What does disgust have to do with beard preference?<p>Obviously, not all women dig beards. The researchers were particularly interested in what traits make a women prefer bearded men over clean-shaven faces. They looked into several factors including a woman's disgust levels on various concepts, her desire to become pregnant, and her exposure to facial hair in her personal life. </p><p>According to the study, women who were not into facial hair were turned-off by potential parasites or other critters they imagined could be in the hair or skin. Women ranking high on this "ectoparasite disgust" scale might have viewed beards as a sign of poor grooming habits. However, women who ranked higher in levels of "pathogen" did find the bearded men to be desirable, possibly because they perceived beards as a signal of good health and immune function. An intriguing discovery in the study was links to morality. Women who displayed higher levels of "moral disgust," or feelings of repugnance toward taboo behaviors, were more likely to prefer hairy faces. The authors opined that this could reflect a link between beardedness, politically conservative outlooks, and traditional views regarding performances of masculinity in heterosexual relationships.</p>
Additional findings<img type="lazy-image" data-runner-src="https://assets.rebelmouse.io/eyJhbGciOiJIUzI1NiIsInR5cCI6IkpXVCJ9.eyJpbWFnZSI6Imh0dHBzOi8vYXNzZXRzLnJibC5tcy8yMjU5OTg1My9vcmlnaW4uZ2lmIiwiZXhwaXJlc19hdCI6MTYyNDI1NjUyOX0.P9B8WbmJR0q4nfzYZKbuNSA-2SAigVWJgrQE-_Gxlds/img.gif?width=980" id="49143" class="rm-shortcode" data-rm-shortcode-id="2ed3b1d6f20fc170bf2974646e565e8d" data-rm-shortcode-name="rebelmouse-image" />Giphy<p>The correlations that existed between married and single women's rating on the attractiveness of beards were not particularly clear, although the researchers noted that single and married women who wanted children tended to find beards more attractive than the women who didn't want children. They also found that women with bearded husbands found beards to be more attractive, which might indicate that social exposure to beards influences how desirable they are perceived of as being. Or it could be that men with wives who like beards grow beards.</p><p>It's important to note that culture plays a huge role in how attractive women perceive certain male characteristics as being. This study looked at a small, culturally specific group of American women, so no big, universal claims should be made about masculinity, facial hair, and male desirability to women. However, research like this is important in highlighting how human grooming decisions are driven by much more than fashion trends. Sociobiological, economic, and ecological factors all play a part in the way we choose to present ourselves.</p>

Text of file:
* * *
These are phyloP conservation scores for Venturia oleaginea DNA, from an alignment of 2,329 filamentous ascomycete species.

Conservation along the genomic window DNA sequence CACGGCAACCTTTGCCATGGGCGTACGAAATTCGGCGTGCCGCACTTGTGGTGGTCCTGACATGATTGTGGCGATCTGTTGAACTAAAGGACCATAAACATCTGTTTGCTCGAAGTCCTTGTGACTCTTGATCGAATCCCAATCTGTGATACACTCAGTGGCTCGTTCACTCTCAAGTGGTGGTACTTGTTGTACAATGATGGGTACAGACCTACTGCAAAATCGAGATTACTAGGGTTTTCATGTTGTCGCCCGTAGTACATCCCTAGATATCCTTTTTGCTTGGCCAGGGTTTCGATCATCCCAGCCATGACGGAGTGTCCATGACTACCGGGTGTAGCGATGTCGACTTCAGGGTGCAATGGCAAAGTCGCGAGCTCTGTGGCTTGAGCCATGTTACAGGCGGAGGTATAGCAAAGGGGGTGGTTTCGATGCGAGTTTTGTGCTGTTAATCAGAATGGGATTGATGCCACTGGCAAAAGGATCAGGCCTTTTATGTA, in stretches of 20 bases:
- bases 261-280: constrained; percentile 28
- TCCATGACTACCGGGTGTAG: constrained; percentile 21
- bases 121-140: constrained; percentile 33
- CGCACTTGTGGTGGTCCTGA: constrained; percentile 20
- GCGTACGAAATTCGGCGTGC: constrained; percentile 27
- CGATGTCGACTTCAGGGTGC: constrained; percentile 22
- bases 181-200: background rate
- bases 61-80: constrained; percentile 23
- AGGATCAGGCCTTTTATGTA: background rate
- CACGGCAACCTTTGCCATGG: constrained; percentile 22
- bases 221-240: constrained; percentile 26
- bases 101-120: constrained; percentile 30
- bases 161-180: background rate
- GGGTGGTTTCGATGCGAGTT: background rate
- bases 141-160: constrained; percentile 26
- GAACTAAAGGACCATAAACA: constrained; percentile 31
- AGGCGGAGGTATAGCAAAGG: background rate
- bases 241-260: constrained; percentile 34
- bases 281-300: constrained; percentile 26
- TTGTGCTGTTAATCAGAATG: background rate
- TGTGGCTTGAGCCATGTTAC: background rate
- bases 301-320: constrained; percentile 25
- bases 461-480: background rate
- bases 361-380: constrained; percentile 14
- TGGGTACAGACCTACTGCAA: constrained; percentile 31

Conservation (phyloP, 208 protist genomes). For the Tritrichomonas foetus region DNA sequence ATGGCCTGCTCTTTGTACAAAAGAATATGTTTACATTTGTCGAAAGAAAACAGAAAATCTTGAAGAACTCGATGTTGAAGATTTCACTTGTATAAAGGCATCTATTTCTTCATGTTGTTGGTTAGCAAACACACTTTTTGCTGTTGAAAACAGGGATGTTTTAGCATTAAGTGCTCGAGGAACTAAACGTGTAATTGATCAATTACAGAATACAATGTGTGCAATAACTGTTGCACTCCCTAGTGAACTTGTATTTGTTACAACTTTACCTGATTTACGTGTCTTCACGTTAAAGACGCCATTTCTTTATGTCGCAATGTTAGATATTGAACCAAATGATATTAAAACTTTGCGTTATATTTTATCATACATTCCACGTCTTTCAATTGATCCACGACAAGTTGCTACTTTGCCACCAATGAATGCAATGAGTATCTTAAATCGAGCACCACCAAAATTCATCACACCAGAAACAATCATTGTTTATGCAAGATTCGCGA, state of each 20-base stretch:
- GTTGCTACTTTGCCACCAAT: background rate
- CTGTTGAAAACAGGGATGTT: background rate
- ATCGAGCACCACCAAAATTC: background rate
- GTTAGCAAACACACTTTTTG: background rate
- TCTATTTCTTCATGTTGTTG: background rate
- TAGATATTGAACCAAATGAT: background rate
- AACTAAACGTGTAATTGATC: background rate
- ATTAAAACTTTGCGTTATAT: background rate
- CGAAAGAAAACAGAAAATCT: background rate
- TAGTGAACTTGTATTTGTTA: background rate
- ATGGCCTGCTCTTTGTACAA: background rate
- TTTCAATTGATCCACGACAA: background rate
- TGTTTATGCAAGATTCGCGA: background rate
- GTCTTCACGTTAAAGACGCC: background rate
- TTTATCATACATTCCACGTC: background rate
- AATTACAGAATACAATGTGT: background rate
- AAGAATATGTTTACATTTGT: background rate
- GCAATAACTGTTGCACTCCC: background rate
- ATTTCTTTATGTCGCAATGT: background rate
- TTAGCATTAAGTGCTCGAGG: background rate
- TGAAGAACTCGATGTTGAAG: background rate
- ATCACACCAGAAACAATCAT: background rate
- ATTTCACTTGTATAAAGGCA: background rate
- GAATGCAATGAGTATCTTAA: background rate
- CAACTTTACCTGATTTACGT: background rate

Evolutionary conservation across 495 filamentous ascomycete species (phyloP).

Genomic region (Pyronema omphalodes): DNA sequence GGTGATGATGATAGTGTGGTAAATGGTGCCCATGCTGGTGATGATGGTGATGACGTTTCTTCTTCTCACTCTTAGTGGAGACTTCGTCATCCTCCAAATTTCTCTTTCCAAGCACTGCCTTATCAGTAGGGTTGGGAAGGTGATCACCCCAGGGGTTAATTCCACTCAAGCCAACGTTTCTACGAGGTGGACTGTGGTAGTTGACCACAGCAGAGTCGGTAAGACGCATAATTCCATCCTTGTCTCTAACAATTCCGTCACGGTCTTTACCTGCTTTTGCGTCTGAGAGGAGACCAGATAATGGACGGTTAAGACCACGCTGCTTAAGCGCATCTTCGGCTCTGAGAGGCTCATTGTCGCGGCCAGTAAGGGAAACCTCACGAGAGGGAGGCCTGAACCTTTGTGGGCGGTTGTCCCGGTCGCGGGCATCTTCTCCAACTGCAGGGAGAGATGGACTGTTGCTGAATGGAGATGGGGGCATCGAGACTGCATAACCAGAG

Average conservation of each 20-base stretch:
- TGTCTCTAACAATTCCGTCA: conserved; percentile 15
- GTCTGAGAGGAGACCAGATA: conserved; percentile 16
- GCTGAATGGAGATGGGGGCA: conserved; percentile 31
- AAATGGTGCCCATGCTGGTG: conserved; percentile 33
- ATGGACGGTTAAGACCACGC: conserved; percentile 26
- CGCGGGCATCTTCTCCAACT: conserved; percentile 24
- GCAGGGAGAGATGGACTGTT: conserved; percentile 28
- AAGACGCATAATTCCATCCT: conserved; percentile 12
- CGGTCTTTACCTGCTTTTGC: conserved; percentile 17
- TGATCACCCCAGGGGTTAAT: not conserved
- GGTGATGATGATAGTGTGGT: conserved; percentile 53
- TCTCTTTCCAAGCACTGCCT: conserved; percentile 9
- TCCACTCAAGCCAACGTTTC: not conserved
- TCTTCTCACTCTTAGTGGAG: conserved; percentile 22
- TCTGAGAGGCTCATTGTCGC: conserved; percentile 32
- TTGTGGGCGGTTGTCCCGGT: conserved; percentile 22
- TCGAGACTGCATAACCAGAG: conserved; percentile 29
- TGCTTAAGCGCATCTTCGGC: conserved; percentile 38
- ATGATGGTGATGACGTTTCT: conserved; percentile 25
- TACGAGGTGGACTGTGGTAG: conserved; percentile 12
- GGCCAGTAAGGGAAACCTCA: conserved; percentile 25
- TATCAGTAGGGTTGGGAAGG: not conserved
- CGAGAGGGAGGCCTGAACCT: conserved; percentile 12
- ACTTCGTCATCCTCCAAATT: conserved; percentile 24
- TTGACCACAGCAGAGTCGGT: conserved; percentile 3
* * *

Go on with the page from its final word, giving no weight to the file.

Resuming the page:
Dominique Crenn, the only female chef in America with three Michelin stars, joins Big Think Live.
Having been exposed to mavericks in the French culinary world at a young age, three-star Michelin chef Dominique Crenn made it her mission to cook in a way that is not only delicious and elegant, but also expressive, memorable, and true to her experience.
New experiments find weird quantum activity in supercold gas.
Quantum Mechanics, Onions, and a Theory of Everything<span style="display:block;position:relative;padding-top:56.25%;" class="rm-shortcode" data-rm-shortcode-id="036ae7b8dd661df2d125a3421a0299ba"><iframe type="lazy-iframe" data-runner-src="https://www.youtube.com/embed/bcVruA0AJ-o?rel=0" width="100%" height="auto" frameborder="0" scrolling="no" style="position:absolute;top:0;left:0;width:100%;height:100%;"></iframe></span>
Researchers say that moral self-licensing occurs "because good deeds make people feel secure in their moral self-regard."
Books about race and anti-racism have dominated bestseller lists in the past few months, bringing to prominence authors including Ibram Kendi, Ijeoma Oluo, Reni Eddo-Lodge, and Robin DiAngelo.